The Millennium Bug
Addressing fears that systems might not cope with year 2000
A key focus in the late 1990s, requiring a lot of management time and a sizeable investment, was 'The Millennium Bug'. It was widely believed that many computer systems and devices that relied on microchip technology like lifts, burglar alarms and mechanical handling equipment would fail at midnight on 31 December 1999, because the clocks would think that the date was 1900! The subject was hyped in the media and many IT 'experts' appeared on television and in the press predicting doom and gloom.
As a result investors and regulators required every large company to prepare for the millennium and to double-check everything to ensure that it would survive the date-change. Increased demand for IT people and mechanical engineers saw pay rates rise, as companies scrambled to get the best talent on board to ensure survival. With a strong team, Kingfisher and Woolworths were able to appoint existing managers to new 'Y2K' projects.
Many staff were sceptical about the likely impacts of Y2K and couldn't understand what all the fuss was about. Some even took it upon themselves to set the date forward on their PCs to see what happened. The Y2K team needed a hard-hitter to sponsor their work and to explain why such behaviours put the Group at risk. The Kingfisher CEO Geoff (Sir Geoffrey) Mulcahy agreed to add weight to a company-wide leaflet that tried to explain the problem. It set out what each Operating Company would be doing to minimise the riskt, and the possible consequences if people decided to test their own kit.
A key challenge for the graphic artists behind a spate of such brochures across British industry was to try to illustrate what the 'bug' (actually a badly written computer algorithm) would look like. Some firms attempted to set PCs on fire and photograph the results, others took a sledge hammer to one of their older CGA monitors to illustrate the devastating effect, while Kingfisher went the whole nine yards and commissioned an artist to draw a bug in various poses, munching its way through the Group's IT systems.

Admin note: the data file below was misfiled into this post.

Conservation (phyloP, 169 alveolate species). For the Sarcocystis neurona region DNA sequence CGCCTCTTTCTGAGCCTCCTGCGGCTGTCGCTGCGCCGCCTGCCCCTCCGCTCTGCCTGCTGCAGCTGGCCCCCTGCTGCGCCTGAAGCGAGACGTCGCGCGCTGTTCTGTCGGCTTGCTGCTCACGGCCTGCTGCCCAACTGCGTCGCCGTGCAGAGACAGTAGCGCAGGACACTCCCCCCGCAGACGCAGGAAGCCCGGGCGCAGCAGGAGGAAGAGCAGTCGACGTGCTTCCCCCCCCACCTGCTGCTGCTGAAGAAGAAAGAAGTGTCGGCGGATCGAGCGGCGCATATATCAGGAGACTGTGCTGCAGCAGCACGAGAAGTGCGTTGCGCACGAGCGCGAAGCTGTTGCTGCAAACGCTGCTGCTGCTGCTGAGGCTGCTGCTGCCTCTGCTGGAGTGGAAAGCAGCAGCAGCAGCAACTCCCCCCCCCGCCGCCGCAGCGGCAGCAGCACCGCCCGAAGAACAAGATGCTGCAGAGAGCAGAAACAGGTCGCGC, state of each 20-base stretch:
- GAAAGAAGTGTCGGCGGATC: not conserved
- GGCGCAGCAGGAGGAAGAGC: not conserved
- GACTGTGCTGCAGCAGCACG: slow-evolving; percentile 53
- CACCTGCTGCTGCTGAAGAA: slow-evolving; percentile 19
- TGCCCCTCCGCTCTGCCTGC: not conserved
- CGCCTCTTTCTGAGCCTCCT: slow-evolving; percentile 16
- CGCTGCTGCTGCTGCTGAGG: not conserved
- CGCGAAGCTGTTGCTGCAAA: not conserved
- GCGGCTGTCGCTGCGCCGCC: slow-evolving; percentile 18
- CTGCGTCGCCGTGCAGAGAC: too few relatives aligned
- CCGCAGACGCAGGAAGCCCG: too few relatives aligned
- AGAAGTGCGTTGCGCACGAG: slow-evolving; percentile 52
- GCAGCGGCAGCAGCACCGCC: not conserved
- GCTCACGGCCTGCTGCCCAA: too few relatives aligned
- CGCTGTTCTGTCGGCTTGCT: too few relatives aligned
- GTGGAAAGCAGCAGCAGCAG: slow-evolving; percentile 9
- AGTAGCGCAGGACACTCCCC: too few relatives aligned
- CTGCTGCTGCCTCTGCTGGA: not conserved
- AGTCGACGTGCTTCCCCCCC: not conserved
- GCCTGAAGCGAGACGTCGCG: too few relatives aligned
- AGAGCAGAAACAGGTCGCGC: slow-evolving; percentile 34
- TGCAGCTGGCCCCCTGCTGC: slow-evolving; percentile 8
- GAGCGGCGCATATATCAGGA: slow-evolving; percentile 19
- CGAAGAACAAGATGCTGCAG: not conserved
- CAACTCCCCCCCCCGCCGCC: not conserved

For those studying the subject, you can download a copy of the Sir Geoff's pamphlet in PDF format here.
A backhanded compliment for the quality of Woolworths' preparations came when the original Project Manager, Doug Crowe, was head-hunted by Manchester Airport, where the consequences of any computer failure could have been far more disastrous.
In response Woolworths brought out its big guns. Buyer and Commercial Manager Ian Chaplin took responsibility for the trading teams and supply chain. He oversaw the checking of more than 10,000 spreadsheets and calculation models. A long-serving and well-respected IT Project Manager, Byron Sargeant, planned checks across the 10 Terrabytes of Data Storage, 5.400 tills and 3,000 lifts, machines and burglar alarms. Every single system and machine was checked, certified and signed off.
It is a sign of how much investment Kingfisher and Woolworths made in systems and infrastructure during the 1990s, that virtually no system was found to be defective during the course of the large and costly assessment programme. For the most part systems and mechanisms made after 1992 took account of the millennium in their calculations, allowing both for the quadruple digit change of year and the fact that, exceptionally, the year 2000 was not a leap year.
The Woolworths Museum author, Paul Seaton, then a Systems Manager at the retailer, was surprised when his picture was used in the Kingfisher Group's leaflet about the Millennium, between IT Project Manager Reg Hull and Woolworths Direct Range Co-Ordinator Jackie Stephens. It proved prophetic as a system that he had written was one of only two that were not year 2000 compliant! A quality control system at the Distribution Centres, which had been implemented in the 1980s, had proved so reliable no-one had ever thought to replace it. It had been built using Borland's Paradox for DOS, which was non-compliant.
Although few defects were found with the central systems, the checking afforded the opportunity to enhance a number of systems while the bonnet was up.
To this day no-one knows if the hype about Y2K was just the nation's army of IT Professionals and Consultants flexing their muscles and boosting their earning power. One thing is certain, planes didn't fall out of the sky (well done Doug), and Woolworths' tills didn't stop jangling (well done Ian and Byron), and nobody's bank balances mysteriously disappeared, at least until the credit crunch of 2008. At the time checks in the banking sector also revealed nothing - perhaps they should have been looking for 'Fred the Shred'!
This page is dedicated to the memory of Byron Sargeant, a loyal, hard-working, highly professional and well-loved colleague of 22 years, who sadly died on 10th March 2007, leaving a wife and two daughters.
Before going into hospital for a life-saving operation, Byron, who had suffered health problems throughout his life without ever giving in or wanting to be the centre of attention, had to stop off to decorate the children's ward at his local hospital. He was a strong supporter of the Virtual Museum, helping to get it published in 2004. He was an inspiration to us all.
Rest in Peace.
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